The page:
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HomeAnswersCardiologyleft ventricular hypertrophyMy son's ECG shows left ventricular hypertrophy. What to do?

Why does RBBB and left ventricular hypertrophy mean on ECG?

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The following is an actual conversation between an iCliniq user and a doctor that has been reviewed and published as a Premium Q&A.

Medically reviewed by

Dr. K. Shobana

Published At March 27, 2018
Reviewed AtApril 26, 2024

Patient's Query

Hi doctor,

My son is 12 years old, very active, plays representative basketball and attends a sports high school. Last Sunday, he was knocked over while playing and hurt his arm. After getting up, he fainted. He was fine after that. There were no broken bones, but the medical center did an ECG, and it says on the ECG as non-confirmed diagnosis, incomplete RBBB marked left ventricular hypertrophy. We took this to a pediatrician and he said his ECG can be normal but said maybe seeing a cardiologist would make us feel better. I have booked in to see one but I would like some reassurance because the appointment is one month away. The pediatricians report says incidental finding of a partial RBBB and slight tall R waves in V4-V6. I have a copy of the ECG if needed.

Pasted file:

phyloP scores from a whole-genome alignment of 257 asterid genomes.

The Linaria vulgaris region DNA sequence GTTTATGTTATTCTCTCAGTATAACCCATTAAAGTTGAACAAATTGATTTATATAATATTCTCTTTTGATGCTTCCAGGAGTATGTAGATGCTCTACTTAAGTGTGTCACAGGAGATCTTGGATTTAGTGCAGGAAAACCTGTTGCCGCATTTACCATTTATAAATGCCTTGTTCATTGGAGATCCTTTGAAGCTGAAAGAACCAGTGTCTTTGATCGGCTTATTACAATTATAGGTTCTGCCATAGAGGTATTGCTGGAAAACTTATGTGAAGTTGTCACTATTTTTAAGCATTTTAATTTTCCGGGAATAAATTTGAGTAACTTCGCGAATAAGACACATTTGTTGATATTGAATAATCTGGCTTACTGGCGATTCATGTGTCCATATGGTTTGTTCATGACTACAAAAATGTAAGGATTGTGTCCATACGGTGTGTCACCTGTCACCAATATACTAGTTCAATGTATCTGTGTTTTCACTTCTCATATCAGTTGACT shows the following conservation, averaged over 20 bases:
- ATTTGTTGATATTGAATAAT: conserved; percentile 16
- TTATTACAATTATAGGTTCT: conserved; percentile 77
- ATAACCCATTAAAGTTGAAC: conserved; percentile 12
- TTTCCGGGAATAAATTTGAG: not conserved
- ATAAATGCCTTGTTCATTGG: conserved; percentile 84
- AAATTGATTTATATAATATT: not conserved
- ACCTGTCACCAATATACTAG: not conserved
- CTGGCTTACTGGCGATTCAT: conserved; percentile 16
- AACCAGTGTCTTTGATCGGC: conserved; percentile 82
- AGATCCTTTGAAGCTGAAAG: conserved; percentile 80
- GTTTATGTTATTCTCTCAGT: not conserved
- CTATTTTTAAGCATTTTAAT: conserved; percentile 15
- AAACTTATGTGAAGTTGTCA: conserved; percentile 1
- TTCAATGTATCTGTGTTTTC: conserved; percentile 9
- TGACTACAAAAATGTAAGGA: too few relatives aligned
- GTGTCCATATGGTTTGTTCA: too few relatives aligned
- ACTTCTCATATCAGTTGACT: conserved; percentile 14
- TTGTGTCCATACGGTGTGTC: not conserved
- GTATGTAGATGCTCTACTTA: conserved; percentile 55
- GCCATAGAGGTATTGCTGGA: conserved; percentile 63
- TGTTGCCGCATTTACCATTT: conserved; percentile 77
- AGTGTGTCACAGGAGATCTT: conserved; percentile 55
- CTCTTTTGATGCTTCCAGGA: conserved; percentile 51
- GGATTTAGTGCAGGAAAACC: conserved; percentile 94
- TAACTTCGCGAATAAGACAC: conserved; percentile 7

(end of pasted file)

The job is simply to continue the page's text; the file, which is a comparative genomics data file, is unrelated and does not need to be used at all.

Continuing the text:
Hello,

Welcome to icliniq.com.

The ECG (electrocardiogram) is showing incomplete RBBB (right bundle branch block) or early RBBB and features of left ventricular hypertrophy, and also heart rate is on lower side nearing 60 beats per minute. But as you mentioned, he is a basketball player. So, athletic person or one doing exercises get these changes. This is called as athletic heart. So, the first possibility is of athletic heart. Due to chronic exercises, there is thickening of heart wall similar to our biceps on workouts. This is seen as hypertrophy on. ECG and may cause RBBB and minor conduction abnormalities. So overall, it does not look worrisome, but we need to rule out hypertrophic cardiomyopathy as he also has fainting. So he will need echocardiography to confirm the findings. Fainting may otherwise occur due to pain or inadequate food intake as well. I guess there is no family history of sudden unexplained cardiac deaths. So, get his echocardiography done and try to restrict his sporty activities till echocardiography. Have plenty of water and oral fluids to avoid fainting and syncope.

Same symptoms don't mean you have the same problem. Consult a doctor now!

Dr. Sagar Ramesh Makode
Dr. Sagar Ramesh Makode

Cardiology

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